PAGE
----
Date Published: 6 October 2005
Herpes simplex virus in the eye can cause blindness
Study shows virus originating in the cornea can trigger herpes stromal keratitis
Researchers at Oregon Health & Science University (OHSU) of Oregon State, USA have demonstrated that herpes simplex virus persistent or latent in the eye can trigger the most common infectious cause of blindness.
In a study published recently in the Proceedings of the National Academy of Sciences, OHSU investigators demonstrated the herpes virus does not require a round trip from the cornea into the nervous system and back to the cornea to cause the recurrent inflammatory disease known as herpes stromal keratitis, or HSK. The dogma among scientists and ophthalmologists has been that virus originating from sensory neurons, where the virus is latent, is required to cause HSK in the cornea.
Instead, the researchers found that the herpes virus that remains latent or persistent in the cornea is sufficient for the disease. The virus likely travels the short distance from the cornea's top layer, the epithelium, where infection begins, to a deeper layer of the cornea, the stroma, where inflammation and disease ensues, said study co-author David Johnson, Ph.D., professor of molecular microbiology and immunology, OHSU School of Medicine. The results are consistent with observations that the herpes virus often is found in corneas removed for transplantation.
To test the notion that HSK can occur without this round trip into the nervous system, Johnson's team created a herpes mutant lacking US9, a membrane protein that promotes virus movement in neuronal axons, the tiny connections between the nerve cell body and the tissue surface. This mutant could replicate normally in the cornea and could move into neurons, but it could not return to the cornea.
Johnson's group found that the mutant virus was able to cause HSK just as well as normal herpes virus.
" Thus, virus that remains in the cornea, either in a persistent or latent state, is capable of causing the disease without a round-trip into the nervous system," Johnson concluded. "However, this is not to say that virus latent in neurons does not also contribute to disease."
According to the National Institutes of Health's National Eye Institute, about 400,000 Americans experience herpes virus infections in the eye and nearly 50,000 new or recurring cases are diagnosed each year. Herpes virus is the most frequent infectious cause of blindness in the U.S. HSK is an inflammatory disease, caused by the body's own immune system infiltrating the corneal stroma to rid the tissue of virus. However, immune responses often go wrong, becoming overblown and instead more broadly attack corneal cells, causing scarring of the cornea, which may eventually lead to vision loss and blindness.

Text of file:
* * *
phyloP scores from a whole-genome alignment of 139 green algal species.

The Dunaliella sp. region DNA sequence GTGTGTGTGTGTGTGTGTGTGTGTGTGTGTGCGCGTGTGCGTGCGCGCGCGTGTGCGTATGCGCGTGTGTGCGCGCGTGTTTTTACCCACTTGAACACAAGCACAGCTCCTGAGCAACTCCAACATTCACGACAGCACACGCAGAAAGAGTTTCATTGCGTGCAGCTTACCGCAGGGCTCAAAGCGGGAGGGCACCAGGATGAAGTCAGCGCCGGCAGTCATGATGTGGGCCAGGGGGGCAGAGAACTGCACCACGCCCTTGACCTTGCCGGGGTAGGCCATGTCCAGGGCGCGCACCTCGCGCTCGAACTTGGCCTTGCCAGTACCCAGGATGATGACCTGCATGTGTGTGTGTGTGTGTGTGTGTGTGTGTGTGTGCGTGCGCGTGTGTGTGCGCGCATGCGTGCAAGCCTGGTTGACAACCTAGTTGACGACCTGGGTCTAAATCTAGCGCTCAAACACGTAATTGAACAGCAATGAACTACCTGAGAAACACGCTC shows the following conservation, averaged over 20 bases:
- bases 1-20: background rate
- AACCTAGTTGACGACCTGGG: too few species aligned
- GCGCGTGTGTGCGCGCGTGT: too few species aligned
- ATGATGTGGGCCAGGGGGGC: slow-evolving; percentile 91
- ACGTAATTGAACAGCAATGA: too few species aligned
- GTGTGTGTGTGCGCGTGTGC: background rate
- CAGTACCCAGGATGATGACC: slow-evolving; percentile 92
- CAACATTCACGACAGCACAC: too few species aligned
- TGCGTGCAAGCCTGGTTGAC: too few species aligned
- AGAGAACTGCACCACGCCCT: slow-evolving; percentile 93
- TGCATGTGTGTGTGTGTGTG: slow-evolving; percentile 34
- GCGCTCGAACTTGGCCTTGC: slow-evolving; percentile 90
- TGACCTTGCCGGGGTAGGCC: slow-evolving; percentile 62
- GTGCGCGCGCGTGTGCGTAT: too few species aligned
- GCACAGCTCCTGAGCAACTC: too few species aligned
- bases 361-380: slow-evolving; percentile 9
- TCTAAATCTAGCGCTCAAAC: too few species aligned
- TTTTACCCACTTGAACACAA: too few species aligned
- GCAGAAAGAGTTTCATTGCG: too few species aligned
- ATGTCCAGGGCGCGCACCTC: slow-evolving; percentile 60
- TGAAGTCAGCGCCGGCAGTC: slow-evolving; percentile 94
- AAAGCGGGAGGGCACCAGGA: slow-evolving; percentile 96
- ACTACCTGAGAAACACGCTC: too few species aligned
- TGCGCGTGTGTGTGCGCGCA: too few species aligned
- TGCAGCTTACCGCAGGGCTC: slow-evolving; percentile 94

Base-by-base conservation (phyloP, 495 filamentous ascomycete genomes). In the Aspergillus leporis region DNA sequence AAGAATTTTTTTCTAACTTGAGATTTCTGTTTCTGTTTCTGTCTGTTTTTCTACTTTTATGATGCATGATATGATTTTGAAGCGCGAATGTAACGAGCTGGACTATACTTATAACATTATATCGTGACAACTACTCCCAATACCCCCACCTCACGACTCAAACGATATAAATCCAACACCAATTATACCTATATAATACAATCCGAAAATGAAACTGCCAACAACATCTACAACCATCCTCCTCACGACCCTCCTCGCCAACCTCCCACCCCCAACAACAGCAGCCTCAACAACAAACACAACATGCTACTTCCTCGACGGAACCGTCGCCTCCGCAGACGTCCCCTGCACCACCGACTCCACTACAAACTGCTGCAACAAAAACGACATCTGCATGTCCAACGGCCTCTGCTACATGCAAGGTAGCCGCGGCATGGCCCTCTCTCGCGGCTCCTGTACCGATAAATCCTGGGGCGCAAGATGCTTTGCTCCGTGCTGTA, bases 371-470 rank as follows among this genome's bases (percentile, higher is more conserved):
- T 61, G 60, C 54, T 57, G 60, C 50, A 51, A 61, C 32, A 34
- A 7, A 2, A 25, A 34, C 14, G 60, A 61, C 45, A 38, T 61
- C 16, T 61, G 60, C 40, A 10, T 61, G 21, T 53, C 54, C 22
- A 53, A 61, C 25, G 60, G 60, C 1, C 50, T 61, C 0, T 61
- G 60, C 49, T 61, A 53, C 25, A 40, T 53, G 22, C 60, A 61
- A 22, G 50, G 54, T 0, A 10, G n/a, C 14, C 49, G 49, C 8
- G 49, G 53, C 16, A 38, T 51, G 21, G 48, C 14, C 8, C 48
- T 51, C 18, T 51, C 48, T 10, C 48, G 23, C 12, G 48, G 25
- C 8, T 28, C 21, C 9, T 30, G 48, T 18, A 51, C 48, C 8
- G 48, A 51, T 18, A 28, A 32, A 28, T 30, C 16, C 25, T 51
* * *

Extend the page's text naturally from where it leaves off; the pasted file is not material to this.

Since herpes virus can remain latent in neurons, scientists thought that recurrent infections in neurons lead to repeated reinfection of the cornea and inflammation which, over time, leads to progressive scarring of the cornea. Observations that herpes virus present in the cornea itself can lead to keratitis may cause clinicians to rethink the paradigm of infection, latency and reinfection.
Herpes virus can be a major problem in patients undergoing corneal transplantation. Virus persistent or latent in the transplanted cornea can infect the recipients, leading to HSK in some patients. Johnson noted that,
" Again, these cases of transfer of HSV from donor to recipient support the notion that there is HSV latent, or quiescent, in the cornea."
Corneal transplantation and HSK are relatively rare diseases, but simple corneal surgeries to correct more minor defects in sight, such as LASIK, are becoming common. In rare instances, these surgeries can lead to reactivation of herpes virus in the cornea and damage to vision. Antiviral drugs that block herpes replication as well as anti-inflammatory steroids are available to treat HSK in most patients. However, better drugs and treatment methods are needed, and the OHSU research may help point efforts in this direction.
Source: Oregon Health & Science University, USA.